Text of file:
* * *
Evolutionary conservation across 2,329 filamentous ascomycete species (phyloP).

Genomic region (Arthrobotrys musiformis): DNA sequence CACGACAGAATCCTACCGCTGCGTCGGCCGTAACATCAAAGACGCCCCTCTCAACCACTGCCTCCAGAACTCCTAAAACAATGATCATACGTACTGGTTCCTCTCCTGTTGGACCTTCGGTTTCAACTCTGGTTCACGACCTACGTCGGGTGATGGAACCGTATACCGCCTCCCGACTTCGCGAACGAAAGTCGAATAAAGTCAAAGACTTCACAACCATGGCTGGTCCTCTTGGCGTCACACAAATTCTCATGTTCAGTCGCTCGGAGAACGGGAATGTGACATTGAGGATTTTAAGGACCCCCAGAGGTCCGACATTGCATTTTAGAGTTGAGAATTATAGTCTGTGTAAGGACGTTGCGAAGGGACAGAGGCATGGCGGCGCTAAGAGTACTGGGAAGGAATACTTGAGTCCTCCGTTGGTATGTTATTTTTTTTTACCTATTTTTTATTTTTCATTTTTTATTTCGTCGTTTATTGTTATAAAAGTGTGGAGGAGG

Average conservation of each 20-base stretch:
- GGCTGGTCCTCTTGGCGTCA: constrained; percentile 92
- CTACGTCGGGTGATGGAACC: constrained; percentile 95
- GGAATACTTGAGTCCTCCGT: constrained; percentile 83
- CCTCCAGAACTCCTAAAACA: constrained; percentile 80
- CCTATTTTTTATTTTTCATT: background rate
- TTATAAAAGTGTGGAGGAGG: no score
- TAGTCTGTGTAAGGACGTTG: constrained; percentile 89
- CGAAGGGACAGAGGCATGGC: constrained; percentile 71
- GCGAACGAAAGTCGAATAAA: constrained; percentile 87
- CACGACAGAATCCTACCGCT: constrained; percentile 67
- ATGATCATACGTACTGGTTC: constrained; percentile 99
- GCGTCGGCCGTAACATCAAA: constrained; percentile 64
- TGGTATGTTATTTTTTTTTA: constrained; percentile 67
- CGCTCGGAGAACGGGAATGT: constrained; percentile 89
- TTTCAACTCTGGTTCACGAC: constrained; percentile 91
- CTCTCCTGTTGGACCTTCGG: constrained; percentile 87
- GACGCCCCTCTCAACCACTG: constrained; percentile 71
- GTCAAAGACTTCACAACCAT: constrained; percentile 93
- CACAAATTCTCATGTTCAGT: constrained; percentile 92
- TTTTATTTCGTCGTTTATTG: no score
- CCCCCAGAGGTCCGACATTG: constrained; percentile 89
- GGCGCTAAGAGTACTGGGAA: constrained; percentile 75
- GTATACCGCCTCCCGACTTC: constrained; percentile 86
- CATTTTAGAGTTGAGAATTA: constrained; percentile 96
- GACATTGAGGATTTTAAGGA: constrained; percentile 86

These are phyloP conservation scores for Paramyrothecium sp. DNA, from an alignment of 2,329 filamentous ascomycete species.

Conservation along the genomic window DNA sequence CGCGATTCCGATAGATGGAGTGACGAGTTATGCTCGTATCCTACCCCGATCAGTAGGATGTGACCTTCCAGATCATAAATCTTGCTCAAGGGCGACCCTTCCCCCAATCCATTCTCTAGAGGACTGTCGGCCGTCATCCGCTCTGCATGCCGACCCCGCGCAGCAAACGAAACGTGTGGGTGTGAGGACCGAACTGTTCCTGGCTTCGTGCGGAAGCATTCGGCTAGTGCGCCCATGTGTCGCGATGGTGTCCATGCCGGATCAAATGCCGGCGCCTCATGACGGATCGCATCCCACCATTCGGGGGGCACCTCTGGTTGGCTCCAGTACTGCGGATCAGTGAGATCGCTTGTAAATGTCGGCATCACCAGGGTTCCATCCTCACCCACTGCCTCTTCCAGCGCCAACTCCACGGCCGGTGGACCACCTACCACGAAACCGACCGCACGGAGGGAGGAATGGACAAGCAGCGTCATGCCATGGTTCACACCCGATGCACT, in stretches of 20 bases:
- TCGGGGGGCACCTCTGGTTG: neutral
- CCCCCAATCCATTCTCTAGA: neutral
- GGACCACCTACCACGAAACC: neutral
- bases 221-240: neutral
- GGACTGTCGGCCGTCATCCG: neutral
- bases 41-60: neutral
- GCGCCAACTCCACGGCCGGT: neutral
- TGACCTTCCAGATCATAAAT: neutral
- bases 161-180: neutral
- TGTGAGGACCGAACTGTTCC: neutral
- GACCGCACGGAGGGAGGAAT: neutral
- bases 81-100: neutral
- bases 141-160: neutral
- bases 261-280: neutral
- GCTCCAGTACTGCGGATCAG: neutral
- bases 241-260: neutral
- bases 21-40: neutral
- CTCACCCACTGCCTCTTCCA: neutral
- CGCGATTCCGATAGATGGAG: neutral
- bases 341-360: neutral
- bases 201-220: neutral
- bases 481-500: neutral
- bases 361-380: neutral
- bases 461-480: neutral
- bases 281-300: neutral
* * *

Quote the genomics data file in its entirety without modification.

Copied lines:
Evolutionary conservation across 2,329 filamentous ascomycete species (phyloP).

Genomic region (Arthrobotrys musiformis): DNA sequence CACGACAGAATCCTACCGCTGCGTCGGCCGTAACATCAAAGACGCCCCTCTCAACCACTGCCTCCAGAACTCCTAAAACAATGATCATACGTACTGGTTCCTCTCCTGTTGGACCTTCGGTTTCAACTCTGGTTCACGACCTACGTCGGGTGATGGAACCGTATACCGCCTCCCGACTTCGCGAACGAAAGTCGAATAAAGTCAAAGACTTCACAACCATGGCTGGTCCTCTTGGCGTCACACAAATTCTCATGTTCAGTCGCTCGGAGAACGGGAATGTGACATTGAGGATTTTAAGGACCCCCAGAGGTCCGACATTGCATTTTAGAGTTGAGAATTATAGTCTGTGTAAGGACGTTGCGAAGGGACAGAGGCATGGCGGCGCTAAGAGTACTGGGAAGGAATACTTGAGTCCTCCGTTGGTATGTTATTTTTTTTTACCTATTTTTTATTTTTCATTTTTTATTTCGTCGTTTATTGTTATAAAAGTGTGGAGGAGG

Average conservation of each 20-base stretch:
- GGCTGGTCCTCTTGGCGTCA: constrained; percentile 92
- CTACGTCGGGTGATGGAACC: constrained; percentile 95
- GGAATACTTGAGTCCTCCGT: constrained; percentile 83
- CCTCCAGAACTCCTAAAACA: constrained; percentile 80
- CCTATTTTTTATTTTTCATT: background rate
- TTATAAAAGTGTGGAGGAGG: no score
- TAGTCTGTGTAAGGACGTTG: constrained; percentile 89
- CGAAGGGACAGAGGCATGGC: constrained; percentile 71
- GCGAACGAAAGTCGAATAAA: constrained; percentile 87
- CACGACAGAATCCTACCGCT: constrained; percentile 67
- ATGATCATACGTACTGGTTC: constrained; percentile 99
- GCGTCGGCCGTAACATCAAA: constrained; percentile 64
- TGGTATGTTATTTTTTTTTA: constrained; percentile 67
- CGCTCGGAGAACGGGAATGT: constrained; percentile 89
- TTTCAACTCTGGTTCACGAC: constrained; percentile 91
- CTCTCCTGTTGGACCTTCGG: constrained; percentile 87
- GACGCCCCTCTCAACCACTG: constrained; percentile 71
- GTCAAAGACTTCACAACCAT: constrained; percentile 93
- CACAAATTCTCATGTTCAGT: constrained; percentile 92
- TTTTATTTCGTCGTTTATTG: no score
- CCCCCAGAGGTCCGACATTG: constrained; percentile 89
- GGCGCTAAGAGTACTGGGAA: constrained; percentile 75
- GTATACCGCCTCCCGACTTC: constrained; percentile 86
- CATTTTAGAGTTGAGAATTA: constrained; percentile 96
- GACATTGAGGATTTTAAGGA: constrained; percentile 86

These are phyloP conservation scores for Paramyrothecium sp. DNA, from an alignment of 2,329 filamentous ascomycete species.

Conservation along the genomic window DNA sequence CGCGATTCCGATAGATGGAGTGACGAGTTATGCTCGTATCCTACCCCGATCAGTAGGATGTGACCTTCCAGATCATAAATCTTGCTCAAGGGCGACCCTTCCCCCAATCCATTCTCTAGAGGACTGTCGGCCGTCATCCGCTCTGCATGCCGACCCCGCGCAGCAAACGAAACGTGTGGGTGTGAGGACCGAACTGTTCCTGGCTTCGTGCGGAAGCATTCGGCTAGTGCGCCCATGTGTCGCGATGGTGTCCATGCCGGATCAAATGCCGGCGCCTCATGACGGATCGCATCCCACCATTCGGGGGGCACCTCTGGTTGGCTCCAGTACTGCGGATCAGTGAGATCGCTTGTAAATGTCGGCATCACCAGGGTTCCATCCTCACCCACTGCCTCTTCCAGCGCCAACTCCACGGCCGGTGGACCACCTACCACGAAACCGACCGCACGGAGGGAGGAATGGACAAGCAGCGTCATGCCATGGTTCACACCCGATGCACT, in stretches of 20 bases:
- TCGGGGGGCACCTCTGGTTG: neutral
- CCCCCAATCCATTCTCTAGA: neutral
- GGACCACCTACCACGAAACC: neutral
- bases 221-240: neutral
- GGACTGTCGGCCGTCATCCG: neutral
- bases 41-60: neutral
- GCGCCAACTCCACGGCCGGT: neutral
- TGACCTTCCAGATCATAAAT: neutral
- bases 161-180: neutral
- TGTGAGGACCGAACTGTTCC: neutral
- GACCGCACGGAGGGAGGAAT: neutral
- bases 81-100: neutral
- bases 141-160: neutral
- bases 261-280: neutral
- GCTCCAGTACTGCGGATCAG: neutral
- bases 241-260: neutral
- bases 21-40: neutral
- CTCACCCACTGCCTCTTCCA: neutral
- CGCGATTCCGATAGATGGAG: neutral
- bases 341-360: neutral
- bases 201-220: neutral
- bases 481-500: neutral
- bases 361-380: neutral
- bases 461-480: neutral
- bases 281-300: neutral